From what I understand your workshop will have more emphasis on principle than on specialized technique. You recommended studying Loomis books in preparation for the workshop, and also said that you will cover "subjects that students will not be able to find elsewhere". Since Loomis covers a variety fundamental topics in depth, I am wondering if the reason I won't find your workshop material elsewhere is because you will go even deeper than Loomis and lead us to an even bigger revelation...which would be totally awesome and I hope is the case. Or is it be because you will be teaching how to apply those same principles in digital format? I am just curious about the nature of your secret material, since it doesn't seem to me that Loomis left out a lot of important subjects that would help one become a better artist.

Thank you so much for the lengths you have gone to put this workshop together to help other artists grow, and I hope it will be a big success for both you and everyone who participates!


Those are excellent questions. I'm glad someone brought this up.

Loomis's more advanced books like Creative Illustration and Eye of the Painter are very well written, incredibly insightful, and tackles many of the essential and advanced concepts that a good artist must know. To even be mentioned in the same sentence as Loomis makes me a bit weak in the knees. Based on my past discussions on Loomis, everyone knows how much respect I have for the man and how he has helped me in my own journey as an artist.

The big difference between my workshop and the Loomis book you mentioned is that Loomis lived in an age where computers didn't dominate people's lives, there were no arts and entertainment like the ones we have today of CG animation, movie special effects, video games, Japanese anime/manga, trendy and modern comic books, the sci-fi/fantasy illustration explosion, concept art, and so on. While the lessons learned from Loomis are certainly valuable, there are many issues he did not address simply because they did not exist in his lifetime, or they were outside of his expertise. He's never worked in CG animation, video game, comic books, storyboarding, concept art for entertainment, or modern sci-fi/fantasy, and he has never been a studio art director that directs a team of professional artists on projects.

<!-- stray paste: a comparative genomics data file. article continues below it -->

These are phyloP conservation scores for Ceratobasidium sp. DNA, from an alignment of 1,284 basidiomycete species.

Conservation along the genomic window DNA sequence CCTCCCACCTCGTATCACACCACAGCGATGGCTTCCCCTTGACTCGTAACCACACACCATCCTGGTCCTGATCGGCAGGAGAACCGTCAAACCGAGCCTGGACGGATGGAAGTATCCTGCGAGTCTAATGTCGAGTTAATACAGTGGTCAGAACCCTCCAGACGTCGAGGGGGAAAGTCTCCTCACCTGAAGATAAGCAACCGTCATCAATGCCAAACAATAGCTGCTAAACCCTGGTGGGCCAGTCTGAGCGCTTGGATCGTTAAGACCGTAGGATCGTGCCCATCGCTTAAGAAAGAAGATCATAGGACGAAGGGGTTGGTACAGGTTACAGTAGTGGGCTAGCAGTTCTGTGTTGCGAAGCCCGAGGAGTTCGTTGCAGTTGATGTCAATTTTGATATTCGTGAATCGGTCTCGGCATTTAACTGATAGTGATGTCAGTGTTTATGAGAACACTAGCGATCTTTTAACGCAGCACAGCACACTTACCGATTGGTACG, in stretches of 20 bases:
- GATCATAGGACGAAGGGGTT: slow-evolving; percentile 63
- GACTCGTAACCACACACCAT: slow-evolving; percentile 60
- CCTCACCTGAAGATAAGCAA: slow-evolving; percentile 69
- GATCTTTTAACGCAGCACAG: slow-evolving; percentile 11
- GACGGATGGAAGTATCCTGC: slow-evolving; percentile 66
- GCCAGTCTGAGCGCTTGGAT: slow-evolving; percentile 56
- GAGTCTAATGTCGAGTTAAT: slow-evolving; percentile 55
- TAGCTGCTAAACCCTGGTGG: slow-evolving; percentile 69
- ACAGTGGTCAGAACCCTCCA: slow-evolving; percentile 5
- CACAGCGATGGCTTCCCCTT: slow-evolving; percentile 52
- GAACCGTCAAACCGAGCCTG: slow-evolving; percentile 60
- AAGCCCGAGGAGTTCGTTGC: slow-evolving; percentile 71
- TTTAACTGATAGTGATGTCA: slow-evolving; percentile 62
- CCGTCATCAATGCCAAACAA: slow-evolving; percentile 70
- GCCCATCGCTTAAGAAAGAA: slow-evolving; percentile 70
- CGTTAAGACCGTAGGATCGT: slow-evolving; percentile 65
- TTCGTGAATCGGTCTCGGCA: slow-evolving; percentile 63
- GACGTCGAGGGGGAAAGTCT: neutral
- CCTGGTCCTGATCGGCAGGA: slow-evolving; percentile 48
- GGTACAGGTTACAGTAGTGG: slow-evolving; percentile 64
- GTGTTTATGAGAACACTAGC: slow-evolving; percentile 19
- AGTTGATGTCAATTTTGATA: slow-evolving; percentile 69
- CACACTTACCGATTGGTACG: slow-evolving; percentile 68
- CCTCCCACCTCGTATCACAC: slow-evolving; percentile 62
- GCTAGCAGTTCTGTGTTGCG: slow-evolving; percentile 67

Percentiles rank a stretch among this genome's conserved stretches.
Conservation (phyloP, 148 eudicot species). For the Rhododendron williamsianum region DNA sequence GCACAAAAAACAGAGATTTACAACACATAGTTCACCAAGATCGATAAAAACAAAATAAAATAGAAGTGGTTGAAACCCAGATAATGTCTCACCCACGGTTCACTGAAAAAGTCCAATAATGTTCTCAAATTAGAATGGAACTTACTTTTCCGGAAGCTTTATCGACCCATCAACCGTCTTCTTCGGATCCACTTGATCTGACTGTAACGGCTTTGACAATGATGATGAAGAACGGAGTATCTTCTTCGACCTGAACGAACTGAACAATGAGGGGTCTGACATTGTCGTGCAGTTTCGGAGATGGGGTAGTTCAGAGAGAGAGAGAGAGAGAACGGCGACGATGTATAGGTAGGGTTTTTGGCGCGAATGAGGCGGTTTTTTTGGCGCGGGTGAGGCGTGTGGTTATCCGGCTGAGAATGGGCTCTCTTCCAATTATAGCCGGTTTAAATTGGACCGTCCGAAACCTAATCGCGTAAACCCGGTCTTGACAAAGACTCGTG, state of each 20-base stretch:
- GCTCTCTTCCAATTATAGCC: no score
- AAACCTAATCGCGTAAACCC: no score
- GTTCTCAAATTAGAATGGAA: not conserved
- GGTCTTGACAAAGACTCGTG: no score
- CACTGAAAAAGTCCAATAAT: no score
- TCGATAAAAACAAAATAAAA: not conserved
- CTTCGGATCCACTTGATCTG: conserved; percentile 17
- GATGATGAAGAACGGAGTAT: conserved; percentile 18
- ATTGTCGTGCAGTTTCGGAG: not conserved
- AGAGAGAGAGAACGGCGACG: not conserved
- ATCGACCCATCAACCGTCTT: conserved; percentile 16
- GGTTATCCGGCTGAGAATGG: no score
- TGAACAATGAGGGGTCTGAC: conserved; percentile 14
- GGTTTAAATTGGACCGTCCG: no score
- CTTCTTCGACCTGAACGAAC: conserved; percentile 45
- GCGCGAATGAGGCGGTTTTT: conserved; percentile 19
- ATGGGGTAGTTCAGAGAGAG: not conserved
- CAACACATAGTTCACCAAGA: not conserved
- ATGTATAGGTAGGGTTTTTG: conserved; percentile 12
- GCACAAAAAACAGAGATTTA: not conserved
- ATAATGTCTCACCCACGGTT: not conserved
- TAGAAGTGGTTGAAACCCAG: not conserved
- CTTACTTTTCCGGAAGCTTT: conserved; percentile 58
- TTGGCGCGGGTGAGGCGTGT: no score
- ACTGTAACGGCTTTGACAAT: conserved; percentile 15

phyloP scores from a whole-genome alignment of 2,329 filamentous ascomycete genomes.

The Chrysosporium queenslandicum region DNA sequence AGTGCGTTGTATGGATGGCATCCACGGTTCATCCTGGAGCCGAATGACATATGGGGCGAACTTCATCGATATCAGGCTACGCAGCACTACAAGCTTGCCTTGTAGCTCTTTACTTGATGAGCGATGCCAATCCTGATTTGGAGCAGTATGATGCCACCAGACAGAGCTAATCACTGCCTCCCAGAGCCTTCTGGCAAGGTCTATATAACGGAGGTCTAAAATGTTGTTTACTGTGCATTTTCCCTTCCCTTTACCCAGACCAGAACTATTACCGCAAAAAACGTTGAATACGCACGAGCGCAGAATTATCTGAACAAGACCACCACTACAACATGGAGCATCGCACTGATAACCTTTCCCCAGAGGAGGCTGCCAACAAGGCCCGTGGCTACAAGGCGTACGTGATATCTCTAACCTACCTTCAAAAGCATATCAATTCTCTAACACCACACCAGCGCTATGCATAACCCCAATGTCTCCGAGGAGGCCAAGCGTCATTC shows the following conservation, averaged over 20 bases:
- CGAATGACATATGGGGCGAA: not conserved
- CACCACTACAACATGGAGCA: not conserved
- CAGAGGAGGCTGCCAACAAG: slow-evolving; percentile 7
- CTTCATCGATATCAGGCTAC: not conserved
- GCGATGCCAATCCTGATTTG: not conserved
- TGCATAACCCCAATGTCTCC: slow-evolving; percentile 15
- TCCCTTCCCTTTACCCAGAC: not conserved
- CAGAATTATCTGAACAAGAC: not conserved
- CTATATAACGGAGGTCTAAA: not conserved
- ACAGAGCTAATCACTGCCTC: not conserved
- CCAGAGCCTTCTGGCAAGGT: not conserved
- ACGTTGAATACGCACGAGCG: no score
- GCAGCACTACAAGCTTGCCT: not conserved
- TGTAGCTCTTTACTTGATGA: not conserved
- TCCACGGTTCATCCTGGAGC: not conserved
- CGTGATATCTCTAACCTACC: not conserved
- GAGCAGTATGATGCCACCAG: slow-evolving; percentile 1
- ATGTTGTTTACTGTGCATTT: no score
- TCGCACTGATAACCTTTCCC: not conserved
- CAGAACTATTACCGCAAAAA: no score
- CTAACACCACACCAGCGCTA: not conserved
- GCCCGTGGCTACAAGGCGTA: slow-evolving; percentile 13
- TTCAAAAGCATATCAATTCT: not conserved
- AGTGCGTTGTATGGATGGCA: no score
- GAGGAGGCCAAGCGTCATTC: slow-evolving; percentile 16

As someone who has been a studio art director, concept artist and texture artist in video games, a comic book artist, an animation writer/director, a storyboard artist, and illustrator, the ground I cover are ones that Loomis never had the chance to travel because the time periods are too different. The lessons in the workshop are all within the context of today's development in the arts, entertainment, and technology, many of which did not exist in Loomis's lifetime.

The video portion of the workshop is also something you cannot get from books. Real-time demonstration of workflow, techniques, and on-the-fly problem solving are much better explained with videos, and there are lots of digital workflow tips that Loomis could never have predicted in his wildest imagination.

And as for insights that go further and deeper than the Loomis books, I think "different" is a better description. I try not to repeat what he has covered, unless I have a different take on it or additional insight. There are many things I cover that are not in his books (and vice versa). I think in a way it's like if you took two different seminars on filmmaking--one is with a well-known director from decades ago, and one is from a working director today, you'll learn some really different things between the two of them. Just like how filmmaking in terms of style, creative approach, technology, and general industry culture has drastically changed in the last few decades, so has the world of the arts and entertainment.

So in conclusion, I think my workshop and the Loomis books will compliment each other very well, and neither are replacements for the other. In fact, I wish my students will have at least gone through some of the Loomis books before taking my workshop--especially ones like Figure Drawing For All It's Worth and Successful Drawing. But since the books are already there, students can always go back and study Loomis after taking my workshop.

Last edited by Lunatique : 02 February 2010 at 10:33 AM.